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Corrosion Primer

What is Rust?
Rust is probably the most familiar kind of corrosion. It is generally classified as atmospheric corrosion, where the oxygen of the atmosphere reacts with the material in question. Most metals, with exception of the noble metals, like gold for example, can be oxidized by such atmospheric oxygen. In the most common case, water vapor must be present before any oxidation can take place. With iron for example, about 40% of relative humidity is needed at normal temperatures before rusting will occur.

In a situation sometimes called concentration cell corrosion, two solutions of different concentrations will set up an electrical potential between them similar to a battery. If oxygen is present in a liquid and if it is replenished continually by contact with air, then the oxygen concentration in this liquid will remain constant. Any liquid that is present in small holes or cracks on a metal surface will not be able to get oxygen from the main bulk of the solution, so when the supply in the holes and cracks are exhausted, no more oxygen can enter and replace it. Therefore, the oxygen concentration in the cracks is different from the main bulk and a concentration cell is set up. This minute electrical effect is sufficient enough to make corrosion proceed quite rapidly.

A similar type of corrosion is called two-metal corrosion. Two different metals in contact will set up an electrical potential between them. If the two metals are surrounded by electrolytes so a closed circuit is made, corrosion takes place. The speed and extent at which reaction takes place depends on the types of metals. Generally, metal pairs farther apart in nobility will corrode faster than those closer together.

It is evident that oxygen and hydrogen play an important part in metal corrosion. It can accelerate corrosion by participating in cathodic reactions, or it can retard corrosion by forming a protective film. The dual effect of oxygen is one of the factors that complicates corrosion processes. Some forms of corrosion are pitting resulting from local action currents, stress 'corrosion cracking from environmental and internal stresses. around the metal.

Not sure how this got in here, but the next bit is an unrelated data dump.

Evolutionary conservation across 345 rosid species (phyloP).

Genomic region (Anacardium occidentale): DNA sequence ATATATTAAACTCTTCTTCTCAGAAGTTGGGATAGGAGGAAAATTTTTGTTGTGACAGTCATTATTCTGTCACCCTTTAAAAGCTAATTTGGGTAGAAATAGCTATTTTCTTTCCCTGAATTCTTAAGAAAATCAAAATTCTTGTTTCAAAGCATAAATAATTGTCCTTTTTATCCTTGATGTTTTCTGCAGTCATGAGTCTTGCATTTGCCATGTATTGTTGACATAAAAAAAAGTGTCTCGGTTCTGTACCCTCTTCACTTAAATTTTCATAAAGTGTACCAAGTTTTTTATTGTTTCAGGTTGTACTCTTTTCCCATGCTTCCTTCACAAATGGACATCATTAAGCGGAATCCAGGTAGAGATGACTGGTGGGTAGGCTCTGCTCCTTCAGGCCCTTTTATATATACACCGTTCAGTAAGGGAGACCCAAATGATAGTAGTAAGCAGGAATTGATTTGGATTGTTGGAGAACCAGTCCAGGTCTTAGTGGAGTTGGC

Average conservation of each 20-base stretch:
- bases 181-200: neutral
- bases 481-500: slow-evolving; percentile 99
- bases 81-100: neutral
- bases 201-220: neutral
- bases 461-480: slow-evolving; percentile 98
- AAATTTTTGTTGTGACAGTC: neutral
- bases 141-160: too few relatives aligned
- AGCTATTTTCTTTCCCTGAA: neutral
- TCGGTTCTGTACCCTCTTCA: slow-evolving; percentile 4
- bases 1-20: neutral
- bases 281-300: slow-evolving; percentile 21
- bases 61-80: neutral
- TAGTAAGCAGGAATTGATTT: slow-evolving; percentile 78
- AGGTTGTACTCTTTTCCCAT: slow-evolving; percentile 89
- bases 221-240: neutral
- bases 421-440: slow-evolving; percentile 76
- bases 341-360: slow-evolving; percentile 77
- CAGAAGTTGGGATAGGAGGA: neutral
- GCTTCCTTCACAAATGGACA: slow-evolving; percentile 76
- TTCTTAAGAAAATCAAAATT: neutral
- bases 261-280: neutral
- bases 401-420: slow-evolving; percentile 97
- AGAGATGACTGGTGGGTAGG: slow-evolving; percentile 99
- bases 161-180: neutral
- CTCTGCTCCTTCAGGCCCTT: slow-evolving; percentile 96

What is corrosion?
Rust is corrosion, but not all corrosion is rust. Corrosion is the deterioration of a material, usually a metal, that results from a reaction with its environment. For corrosion to take place, four components must be present:
• anode
• cathode
• electrical or mechanical connection between the anode and cathode
• electrolyte with allows the electrons to move between the anode and cathode.

The four most common methods used to control corrosion are:

1. Protective coatings and linings
Coatings and linings are principal tools for defending against corrosion. They are often used in conjunction with cathodic protection systems to provide the most cost effective protection for the structure. Coatings and linings help protect against corrosion in three ways:

I. They provide a barrier to prevent or limit contact between a structure's metal surface or components and its corrosive environment;
2. They release substances that inhibit the corrosion process and protect the structure from deteriorating; and
3. They serve as sacrificial materials, such as when galvanizing is used.
To be effective, protective coatings and linings must be properly selected and installed by personnel trained in surface preparation and application of the material selected.